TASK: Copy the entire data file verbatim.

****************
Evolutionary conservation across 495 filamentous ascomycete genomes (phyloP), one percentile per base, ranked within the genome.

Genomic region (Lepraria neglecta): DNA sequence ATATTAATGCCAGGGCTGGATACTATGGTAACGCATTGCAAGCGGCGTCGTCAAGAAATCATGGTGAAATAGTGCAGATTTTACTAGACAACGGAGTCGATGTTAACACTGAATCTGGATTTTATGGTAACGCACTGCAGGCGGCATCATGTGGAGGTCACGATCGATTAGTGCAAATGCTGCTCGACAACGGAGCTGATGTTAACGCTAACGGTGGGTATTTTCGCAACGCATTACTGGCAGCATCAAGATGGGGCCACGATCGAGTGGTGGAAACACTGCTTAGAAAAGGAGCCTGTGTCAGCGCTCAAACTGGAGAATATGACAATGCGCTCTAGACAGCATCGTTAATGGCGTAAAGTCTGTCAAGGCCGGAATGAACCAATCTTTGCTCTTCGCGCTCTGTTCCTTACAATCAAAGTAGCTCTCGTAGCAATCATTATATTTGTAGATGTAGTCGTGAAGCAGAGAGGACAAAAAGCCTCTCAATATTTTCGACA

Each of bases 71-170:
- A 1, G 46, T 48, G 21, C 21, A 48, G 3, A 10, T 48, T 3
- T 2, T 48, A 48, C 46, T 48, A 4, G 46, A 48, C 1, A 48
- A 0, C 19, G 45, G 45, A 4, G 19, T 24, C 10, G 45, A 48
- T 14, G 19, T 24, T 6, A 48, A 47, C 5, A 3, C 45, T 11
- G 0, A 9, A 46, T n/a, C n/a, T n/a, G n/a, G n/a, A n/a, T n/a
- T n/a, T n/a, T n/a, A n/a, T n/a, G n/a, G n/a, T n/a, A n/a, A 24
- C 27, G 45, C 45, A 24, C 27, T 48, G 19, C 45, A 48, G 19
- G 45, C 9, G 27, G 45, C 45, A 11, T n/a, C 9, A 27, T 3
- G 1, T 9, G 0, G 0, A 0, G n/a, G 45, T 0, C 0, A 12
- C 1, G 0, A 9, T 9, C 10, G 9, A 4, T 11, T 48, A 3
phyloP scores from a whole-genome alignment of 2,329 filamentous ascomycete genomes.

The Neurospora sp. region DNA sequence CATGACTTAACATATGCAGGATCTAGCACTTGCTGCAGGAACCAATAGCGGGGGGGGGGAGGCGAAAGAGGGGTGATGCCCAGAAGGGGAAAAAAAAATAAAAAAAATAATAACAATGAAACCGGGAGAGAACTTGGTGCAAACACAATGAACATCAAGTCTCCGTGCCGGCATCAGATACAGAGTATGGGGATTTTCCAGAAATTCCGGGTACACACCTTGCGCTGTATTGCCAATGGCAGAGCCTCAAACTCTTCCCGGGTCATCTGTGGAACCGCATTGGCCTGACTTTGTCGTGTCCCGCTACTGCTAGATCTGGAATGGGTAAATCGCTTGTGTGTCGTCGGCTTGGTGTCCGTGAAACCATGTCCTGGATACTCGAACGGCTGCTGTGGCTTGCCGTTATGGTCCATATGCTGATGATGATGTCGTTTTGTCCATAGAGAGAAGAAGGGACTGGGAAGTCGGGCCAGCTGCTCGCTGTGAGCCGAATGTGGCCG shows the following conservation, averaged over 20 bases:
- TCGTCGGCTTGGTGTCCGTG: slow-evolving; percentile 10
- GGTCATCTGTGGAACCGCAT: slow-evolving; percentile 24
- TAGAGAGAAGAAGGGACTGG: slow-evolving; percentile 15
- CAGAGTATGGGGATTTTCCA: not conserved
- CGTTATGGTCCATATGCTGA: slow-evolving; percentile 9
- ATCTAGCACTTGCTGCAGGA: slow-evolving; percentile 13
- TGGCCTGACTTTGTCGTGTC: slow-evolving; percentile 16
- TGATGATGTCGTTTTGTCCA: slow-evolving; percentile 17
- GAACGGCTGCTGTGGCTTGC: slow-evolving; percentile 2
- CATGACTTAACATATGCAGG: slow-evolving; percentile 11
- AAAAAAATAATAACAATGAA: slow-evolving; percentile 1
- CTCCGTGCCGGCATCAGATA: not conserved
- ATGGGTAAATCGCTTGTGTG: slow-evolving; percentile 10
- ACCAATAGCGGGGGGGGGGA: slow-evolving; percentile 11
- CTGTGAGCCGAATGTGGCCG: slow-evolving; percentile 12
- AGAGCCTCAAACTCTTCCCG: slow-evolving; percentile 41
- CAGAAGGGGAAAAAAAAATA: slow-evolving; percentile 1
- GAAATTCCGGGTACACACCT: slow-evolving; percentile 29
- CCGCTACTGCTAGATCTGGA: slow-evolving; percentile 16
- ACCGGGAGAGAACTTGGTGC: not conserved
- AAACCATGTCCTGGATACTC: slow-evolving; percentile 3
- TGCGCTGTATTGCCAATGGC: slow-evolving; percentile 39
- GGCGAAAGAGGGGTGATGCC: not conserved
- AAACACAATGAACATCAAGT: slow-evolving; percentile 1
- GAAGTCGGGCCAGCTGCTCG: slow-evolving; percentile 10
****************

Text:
Evolutionary conservation across 495 filamentous ascomycete genomes (phyloP), one percentile per base, ranked within the genome.

Genomic region (Lepraria neglecta): DNA sequence ATATTAATGCCAGGGCTGGATACTATGGTAACGCATTGCAAGCGGCGTCGTCAAGAAATCATGGTGAAATAGTGCAGATTTTACTAGACAACGGAGTCGATGTTAACACTGAATCTGGATTTTATGGTAACGCACTGCAGGCGGCATCATGTGGAGGTCACGATCGATTAGTGCAAATGCTGCTCGACAACGGAGCTGATGTTAACGCTAACGGTGGGTATTTTCGCAACGCATTACTGGCAGCATCAAGATGGGGCCACGATCGAGTGGTGGAAACACTGCTTAGAAAAGGAGCCTGTGTCAGCGCTCAAACTGGAGAATATGACAATGCGCTCTAGACAGCATCGTTAATGGCGTAAAGTCTGTCAAGGCCGGAATGAACCAATCTTTGCTCTTCGCGCTCTGTTCCTTACAATCAAAGTAGCTCTCGTAGCAATCATTATATTTGTAGATGTAGTCGTGAAGCAGAGAGGACAAAAAGCCTCTCAATATTTTCGACA

Each of bases 71-170:
- A 1, G 46, T 48, G 21, C 21, A 48, G 3, A 10, T 48, T 3
- T 2, T 48, A 48, C 46, T 48, A 4, G 46, A 48, C 1, A 48
- A 0, C 19, G 45, G 45, A 4, G 19, T 24, C 10, G 45, A 48
- T 14, G 19, T 24, T 6, A 48, A 47, C 5, A 3, C 45, T 11
- G 0, A 9, A 46, T n/a, C n/a, T n/a, G n/a, G n/a, A n/a, T n/a
- T n/a, T n/a, T n/a, A n/a, T n/a, G n/a, G n/a, T n/a, A n/a, A 24
- C 27, G 45, C 45, A 24, C 27, T 48, G 19, C 45, A 48, G 19
- G 45, C 9, G 27, G 45, C 45, A 11, T n/a, C 9, A 27, T 3
- G 1, T 9, G 0, G 0, A 0, G n/a, G 45, T 0, C 0, A 12
- C 1, G 0, A 9, T 9, C 10, G 9, A 4, T 11, T 48, A 3
phyloP scores from a whole-genome alignment of 2,329 filamentous ascomycete genomes.

The Neurospora sp. region DNA sequence CATGACTTAACATATGCAGGATCTAGCACTTGCTGCAGGAACCAATAGCGGGGGGGGGGAGGCGAAAGAGGGGTGATGCCCAGAAGGGGAAAAAAAAATAAAAAAAATAATAACAATGAAACCGGGAGAGAACTTGGTGCAAACACAATGAACATCAAGTCTCCGTGCCGGCATCAGATACAGAGTATGGGGATTTTCCAGAAATTCCGGGTACACACCTTGCGCTGTATTGCCAATGGCAGAGCCTCAAACTCTTCCCGGGTCATCTGTGGAACCGCATTGGCCTGACTTTGTCGTGTCCCGCTACTGCTAGATCTGGAATGGGTAAATCGCTTGTGTGTCGTCGGCTTGGTGTCCGTGAAACCATGTCCTGGATACTCGAACGGCTGCTGTGGCTTGCCGTTATGGTCCATATGCTGATGATGATGTCGTTTTGTCCATAGAGAGAAGAAGGGACTGGGAAGTCGGGCCAGCTGCTCGCTGTGAGCCGAATGTGGCCG shows the following conservation, averaged over 20 bases:
- TCGTCGGCTTGGTGTCCGTG: slow-evolving; percentile 10
- GGTCATCTGTGGAACCGCAT: slow-evolving; percentile 24
- TAGAGAGAAGAAGGGACTGG: slow-evolving; percentile 15
- CAGAGTATGGGGATTTTCCA: not conserved
- CGTTATGGTCCATATGCTGA: slow-evolving; percentile 9
- ATCTAGCACTTGCTGCAGGA: slow-evolving; percentile 13
- TGGCCTGACTTTGTCGTGTC: slow-evolving; percentile 16
- TGATGATGTCGTTTTGTCCA: slow-evolving; percentile 17
- GAACGGCTGCTGTGGCTTGC: slow-evolving; percentile 2
- CATGACTTAACATATGCAGG: slow-evolving; percentile 11
- AAAAAAATAATAACAATGAA: slow-evolving; percentile 1
- CTCCGTGCCGGCATCAGATA: not conserved
- ATGGGTAAATCGCTTGTGTG: slow-evolving; percentile 10
- ACCAATAGCGGGGGGGGGGA: slow-evolving; percentile 11
- CTGTGAGCCGAATGTGGCCG: slow-evolving; percentile 12
- AGAGCCTCAAACTCTTCCCG: slow-evolving; percentile 41
- CAGAAGGGGAAAAAAAAATA: slow-evolving; percentile 1
- GAAATTCCGGGTACACACCT: slow-evolving; percentile 29
- CCGCTACTGCTAGATCTGGA: slow-evolving; percentile 16
- ACCGGGAGAGAACTTGGTGC: not conserved
- AAACCATGTCCTGGATACTC: slow-evolving; percentile 3
- TGCGCTGTATTGCCAATGGC: slow-evolving; percentile 39
- GGCGAAAGAGGGGTGATGCC: not conserved
- AAACACAATGAACATCAAGT: slow-evolving; percentile 1
- GAAGTCGGGCCAGCTGCTCG: slow-evolving; percentile 10